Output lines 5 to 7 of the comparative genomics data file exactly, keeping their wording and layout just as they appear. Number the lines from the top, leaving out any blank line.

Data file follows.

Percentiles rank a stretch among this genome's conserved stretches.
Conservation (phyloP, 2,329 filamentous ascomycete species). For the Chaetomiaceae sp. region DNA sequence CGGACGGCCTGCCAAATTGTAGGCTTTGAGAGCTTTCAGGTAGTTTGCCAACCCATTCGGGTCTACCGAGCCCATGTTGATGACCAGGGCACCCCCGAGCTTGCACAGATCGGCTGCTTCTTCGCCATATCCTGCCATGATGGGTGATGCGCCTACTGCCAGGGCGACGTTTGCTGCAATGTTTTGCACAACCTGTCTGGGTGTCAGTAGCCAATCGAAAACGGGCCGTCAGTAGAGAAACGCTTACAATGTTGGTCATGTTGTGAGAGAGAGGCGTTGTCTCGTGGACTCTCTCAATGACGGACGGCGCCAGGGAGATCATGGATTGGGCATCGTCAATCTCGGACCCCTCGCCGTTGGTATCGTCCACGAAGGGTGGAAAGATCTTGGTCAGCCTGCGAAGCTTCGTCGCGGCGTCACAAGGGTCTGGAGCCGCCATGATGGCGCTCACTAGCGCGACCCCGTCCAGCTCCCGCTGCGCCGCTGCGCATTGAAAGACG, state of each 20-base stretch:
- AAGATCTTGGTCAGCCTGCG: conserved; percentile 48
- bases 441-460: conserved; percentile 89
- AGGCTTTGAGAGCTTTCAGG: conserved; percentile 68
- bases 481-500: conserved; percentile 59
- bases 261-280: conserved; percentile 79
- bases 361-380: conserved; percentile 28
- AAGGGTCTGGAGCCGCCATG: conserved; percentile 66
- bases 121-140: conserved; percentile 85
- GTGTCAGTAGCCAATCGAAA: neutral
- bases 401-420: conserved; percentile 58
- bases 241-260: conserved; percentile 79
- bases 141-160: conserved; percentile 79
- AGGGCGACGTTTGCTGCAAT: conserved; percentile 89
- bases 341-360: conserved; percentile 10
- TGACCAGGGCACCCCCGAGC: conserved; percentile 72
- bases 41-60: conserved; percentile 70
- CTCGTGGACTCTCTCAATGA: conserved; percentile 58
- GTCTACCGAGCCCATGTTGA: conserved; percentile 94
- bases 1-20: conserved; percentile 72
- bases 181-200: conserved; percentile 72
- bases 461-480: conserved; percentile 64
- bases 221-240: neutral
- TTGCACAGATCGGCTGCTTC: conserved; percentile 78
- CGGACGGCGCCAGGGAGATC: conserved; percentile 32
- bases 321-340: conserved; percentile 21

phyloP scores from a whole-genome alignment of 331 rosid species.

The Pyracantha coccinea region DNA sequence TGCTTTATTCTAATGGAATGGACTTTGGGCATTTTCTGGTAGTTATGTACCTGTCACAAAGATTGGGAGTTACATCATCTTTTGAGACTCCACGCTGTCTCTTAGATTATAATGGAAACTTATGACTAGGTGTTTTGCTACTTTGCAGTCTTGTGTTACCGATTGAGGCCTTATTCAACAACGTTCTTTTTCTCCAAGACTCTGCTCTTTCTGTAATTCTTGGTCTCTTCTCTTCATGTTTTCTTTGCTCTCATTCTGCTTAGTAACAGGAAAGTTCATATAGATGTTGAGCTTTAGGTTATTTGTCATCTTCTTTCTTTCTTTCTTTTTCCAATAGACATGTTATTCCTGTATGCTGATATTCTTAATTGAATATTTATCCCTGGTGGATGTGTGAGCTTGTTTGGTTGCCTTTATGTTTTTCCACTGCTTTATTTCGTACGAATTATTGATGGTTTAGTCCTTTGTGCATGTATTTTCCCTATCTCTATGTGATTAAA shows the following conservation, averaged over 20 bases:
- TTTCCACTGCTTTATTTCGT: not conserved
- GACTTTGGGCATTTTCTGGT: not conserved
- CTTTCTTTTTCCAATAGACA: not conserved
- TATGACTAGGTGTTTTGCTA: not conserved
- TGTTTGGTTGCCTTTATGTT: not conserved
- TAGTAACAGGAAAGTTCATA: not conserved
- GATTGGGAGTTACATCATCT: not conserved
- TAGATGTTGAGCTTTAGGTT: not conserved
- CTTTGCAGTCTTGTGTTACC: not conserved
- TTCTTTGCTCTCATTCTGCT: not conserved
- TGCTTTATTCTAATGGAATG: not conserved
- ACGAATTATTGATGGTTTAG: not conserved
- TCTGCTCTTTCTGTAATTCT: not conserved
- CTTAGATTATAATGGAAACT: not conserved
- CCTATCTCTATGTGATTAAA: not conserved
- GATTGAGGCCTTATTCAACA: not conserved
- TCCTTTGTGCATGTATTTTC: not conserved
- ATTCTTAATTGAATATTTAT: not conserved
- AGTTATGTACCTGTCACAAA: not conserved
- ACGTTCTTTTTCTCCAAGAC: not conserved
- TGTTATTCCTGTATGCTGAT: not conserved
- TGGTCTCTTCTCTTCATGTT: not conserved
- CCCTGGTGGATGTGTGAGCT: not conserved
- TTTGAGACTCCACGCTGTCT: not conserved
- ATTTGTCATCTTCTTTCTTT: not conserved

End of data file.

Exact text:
- AGGCTTTGAGAGCTTTCAGG: conserved; percentile 68
- bases 481-500: conserved; percentile 59
- bases 261-280: conserved; percentile 79